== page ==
Tuesday, September 05, 2006

Press 1 for English, Oprime dos para espanol

A new business called Bringo! has arisen to alleviate the frustrations associated with calling companies' customer service lines. Below is how one of the founders, Marcin Musiolik, describes the company:
"Our mission is to help users skip phone trees and connect with a real human on the customer support phone lines at many companies throughout the U.S. Users simply choose the company they wish to call, and we’ll dial the company directly, navigate their phone tree, and call them back when they are in queue for an operator or customer service representative.”
Do you think this is a sustainable business idea? Any thoughts on who their real market would be or who they should market to?

(after looking at their site, they don't have a number, address, or email where you can contact them, which would make me nervous if I was giving them my phone number)

(Source: Freakonomics Blog)


Anonymous said...

How can a company just have a business based on helping people avoid phone trees? Where is there any revenue in that? If I were calling a 1-800 number, I would not pay any extra money to a service just because I am too lazy to wait to press a couple of buttons. I do not see how this can be a company that wiill survive. However, the company does have the advantage of a broad amount of consumers. Pretty much everyone is going to have to call their credit card company over a discrepancy of some sort, and "Bringo" has a list of 65 different contacts within these companys.
I cannot see how this business will produce any sort of revenue, but it does have the advantage of a large group of consumers. I guess whether this will succeed or not depends on whether we are too lazy to sit and press a couple of keys, or just get the number straight from "Bringo," which is probably just as much trouble.


Anonymous said...

I agree with Schulz when he asks about the revenue for the company, but I believe that the idea is pretty genius. If you take a look at society today, people are VERY lazy, and the economy is based heavily on "service" jobs and businesses. America is a company where many people are in a hurry and if they had the option to sit and listen to a phone tree or do the 10 million other things they have to do, I think they would chose to do something else. If someone else is willing to sit and listen to the phone tree for you...why not?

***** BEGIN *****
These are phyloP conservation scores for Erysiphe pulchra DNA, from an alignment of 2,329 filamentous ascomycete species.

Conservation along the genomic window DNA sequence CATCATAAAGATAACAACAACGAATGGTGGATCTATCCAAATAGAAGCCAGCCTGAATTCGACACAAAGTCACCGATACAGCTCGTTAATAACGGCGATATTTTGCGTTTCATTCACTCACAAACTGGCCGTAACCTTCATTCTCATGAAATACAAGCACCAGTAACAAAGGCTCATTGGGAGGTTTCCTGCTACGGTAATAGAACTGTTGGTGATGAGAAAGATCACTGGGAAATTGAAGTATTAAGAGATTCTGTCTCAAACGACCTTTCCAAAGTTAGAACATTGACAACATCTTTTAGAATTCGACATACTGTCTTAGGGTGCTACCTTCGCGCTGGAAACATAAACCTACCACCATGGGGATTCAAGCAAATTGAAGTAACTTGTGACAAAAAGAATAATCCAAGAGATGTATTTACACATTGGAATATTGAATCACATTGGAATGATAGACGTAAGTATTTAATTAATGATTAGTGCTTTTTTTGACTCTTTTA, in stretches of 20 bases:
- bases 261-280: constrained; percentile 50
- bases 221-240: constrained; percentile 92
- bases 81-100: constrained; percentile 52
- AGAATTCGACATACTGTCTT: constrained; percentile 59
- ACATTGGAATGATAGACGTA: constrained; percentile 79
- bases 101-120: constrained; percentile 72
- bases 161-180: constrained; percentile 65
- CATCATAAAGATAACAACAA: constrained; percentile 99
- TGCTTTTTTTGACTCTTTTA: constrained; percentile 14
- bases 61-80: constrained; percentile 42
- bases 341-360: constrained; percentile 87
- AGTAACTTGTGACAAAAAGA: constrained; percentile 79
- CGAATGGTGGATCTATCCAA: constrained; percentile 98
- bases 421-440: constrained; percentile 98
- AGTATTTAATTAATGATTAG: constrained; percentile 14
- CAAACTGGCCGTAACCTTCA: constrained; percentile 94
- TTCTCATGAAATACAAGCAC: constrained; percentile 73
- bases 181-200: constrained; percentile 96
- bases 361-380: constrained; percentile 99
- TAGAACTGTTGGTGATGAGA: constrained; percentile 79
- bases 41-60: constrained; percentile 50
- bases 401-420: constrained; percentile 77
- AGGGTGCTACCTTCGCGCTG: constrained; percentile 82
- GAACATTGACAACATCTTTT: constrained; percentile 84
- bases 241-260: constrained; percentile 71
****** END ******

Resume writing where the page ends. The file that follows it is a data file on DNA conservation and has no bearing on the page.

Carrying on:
-Sara Diehl

Anonymous said...

I do not see how "Bringo" is a sustainable buisness idea. As Nick and Sara both have said there is no visible revenue being generated to support the efforts of this company. How can a company survive solely on helping lazy or extremely busy people navigate phone trees? Even with a broad range of consumers such as travel agents and computer services, it would be difficult to find any source of income by only helping with the phone serivce.

However i do see an opportunity for revenue in advertising. The name "Bringo" could be worth more on billboards and websites then the services they offer. So instead of making money off physically navigating the phone tree, their company and name could be used to promote other companies or sponsor events generating considerable income.

-john schmidt

Anonymous said...

a) charging money for the service
(this is only the beta version, when the full version comes out they may begin to charge)
b) advertising
it's a website. if it becomes popular, they can start charging for advertising. how do you think search engines like yahoo and google made their first profits?

i think they need to work on their promises of reliability...right now it looks as though they may be making a little cash on the side by selling our phone numbers to telemarketers. this website lets them know what services we're interested in, after all...

Anonymous said...

To me, it only seems like this could be a sustainable business if calling the companies directly were the only option. Most people could probably answer their questions or clear up problems by going to the companies' web sites. The small minority of customers who are unable to solve their problems this way are not likely to be able to support the company. It seems to me that the best market to approach with this idea would be the elderly, most of whom are probably computer illiterate. I think there might be a possibility to increase revenue, however, if they played an advertisement every time they called a customer. They could navigate the tree, but, in return, you would have to listen to a 30 second pitch from some random company.

-Jordan Croom

Anonymous said...

Convenience drives the market for goods. Say your computer crashes and you call Dell or HP or Apple (a Mac would NEVER crash, though). Typically, troubleshooters have to go through a slew of menu options before even speaking to a real human being. This is quite time consuming. "Bringo" says that they will call when one of the operators is available, instead of the troubleshooter having to stay on the line for a representative. I think this could do very well for the technological support industry. Granted, "Bringo" wouldnt solve the outsourcing problem for most tech support divisions but it would make it a little more convenient. There are always flaws in any beta structure and one of the flaws i notice would be the possibility of spammers flooding the lines just as junk email eats up bandwidth of email providers.